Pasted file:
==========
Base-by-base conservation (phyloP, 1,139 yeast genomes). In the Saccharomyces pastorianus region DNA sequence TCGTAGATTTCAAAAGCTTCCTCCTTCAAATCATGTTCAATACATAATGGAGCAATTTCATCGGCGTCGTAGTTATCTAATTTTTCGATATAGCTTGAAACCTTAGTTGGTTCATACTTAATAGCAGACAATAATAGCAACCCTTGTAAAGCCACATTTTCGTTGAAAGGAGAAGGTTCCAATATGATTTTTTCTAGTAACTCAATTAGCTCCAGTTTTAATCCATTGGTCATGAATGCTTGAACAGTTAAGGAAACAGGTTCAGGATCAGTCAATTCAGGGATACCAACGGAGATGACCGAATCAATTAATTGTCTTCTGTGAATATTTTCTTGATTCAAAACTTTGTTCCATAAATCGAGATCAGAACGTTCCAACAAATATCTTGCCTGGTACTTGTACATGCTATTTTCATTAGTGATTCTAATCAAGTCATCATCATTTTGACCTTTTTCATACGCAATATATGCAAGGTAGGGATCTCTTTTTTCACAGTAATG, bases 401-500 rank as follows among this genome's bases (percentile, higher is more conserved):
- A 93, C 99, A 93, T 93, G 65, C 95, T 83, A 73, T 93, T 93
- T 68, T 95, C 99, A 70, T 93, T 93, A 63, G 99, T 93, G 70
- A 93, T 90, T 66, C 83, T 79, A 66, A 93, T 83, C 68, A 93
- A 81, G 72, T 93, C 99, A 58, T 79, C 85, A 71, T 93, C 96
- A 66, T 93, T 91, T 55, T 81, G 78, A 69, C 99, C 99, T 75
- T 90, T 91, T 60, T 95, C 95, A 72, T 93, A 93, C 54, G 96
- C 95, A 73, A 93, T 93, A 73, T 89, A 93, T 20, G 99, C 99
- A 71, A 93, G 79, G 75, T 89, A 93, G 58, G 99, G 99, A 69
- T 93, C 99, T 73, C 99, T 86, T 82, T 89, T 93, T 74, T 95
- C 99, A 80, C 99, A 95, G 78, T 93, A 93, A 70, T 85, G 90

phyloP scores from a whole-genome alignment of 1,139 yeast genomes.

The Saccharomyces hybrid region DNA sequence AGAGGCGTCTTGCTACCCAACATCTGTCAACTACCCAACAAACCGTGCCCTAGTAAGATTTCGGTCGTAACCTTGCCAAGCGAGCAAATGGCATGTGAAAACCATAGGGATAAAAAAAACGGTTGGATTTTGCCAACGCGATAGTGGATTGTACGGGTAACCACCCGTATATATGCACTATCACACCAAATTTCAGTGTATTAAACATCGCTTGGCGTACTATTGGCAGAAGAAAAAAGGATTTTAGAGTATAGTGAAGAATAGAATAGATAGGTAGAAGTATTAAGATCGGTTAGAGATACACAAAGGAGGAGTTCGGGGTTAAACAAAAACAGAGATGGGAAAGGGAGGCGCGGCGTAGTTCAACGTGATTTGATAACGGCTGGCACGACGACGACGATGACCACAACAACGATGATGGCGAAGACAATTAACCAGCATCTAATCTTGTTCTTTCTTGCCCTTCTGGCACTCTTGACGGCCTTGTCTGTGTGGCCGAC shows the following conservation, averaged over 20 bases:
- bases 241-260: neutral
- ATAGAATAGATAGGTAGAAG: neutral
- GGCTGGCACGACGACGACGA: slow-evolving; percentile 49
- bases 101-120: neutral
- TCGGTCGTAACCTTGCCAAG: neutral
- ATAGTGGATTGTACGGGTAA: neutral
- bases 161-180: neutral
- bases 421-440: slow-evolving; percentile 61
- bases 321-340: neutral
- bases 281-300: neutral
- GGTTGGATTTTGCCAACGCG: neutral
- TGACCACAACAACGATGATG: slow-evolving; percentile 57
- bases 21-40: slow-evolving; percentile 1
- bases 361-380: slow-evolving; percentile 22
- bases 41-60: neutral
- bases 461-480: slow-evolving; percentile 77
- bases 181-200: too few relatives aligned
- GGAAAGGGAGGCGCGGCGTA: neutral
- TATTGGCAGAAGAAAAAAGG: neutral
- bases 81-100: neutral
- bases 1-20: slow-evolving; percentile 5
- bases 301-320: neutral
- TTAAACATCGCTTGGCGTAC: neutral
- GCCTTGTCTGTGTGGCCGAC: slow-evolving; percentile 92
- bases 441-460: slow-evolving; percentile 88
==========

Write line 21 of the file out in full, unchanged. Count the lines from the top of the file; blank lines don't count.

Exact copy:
- bases 421-440: slow-evolving; percentile 61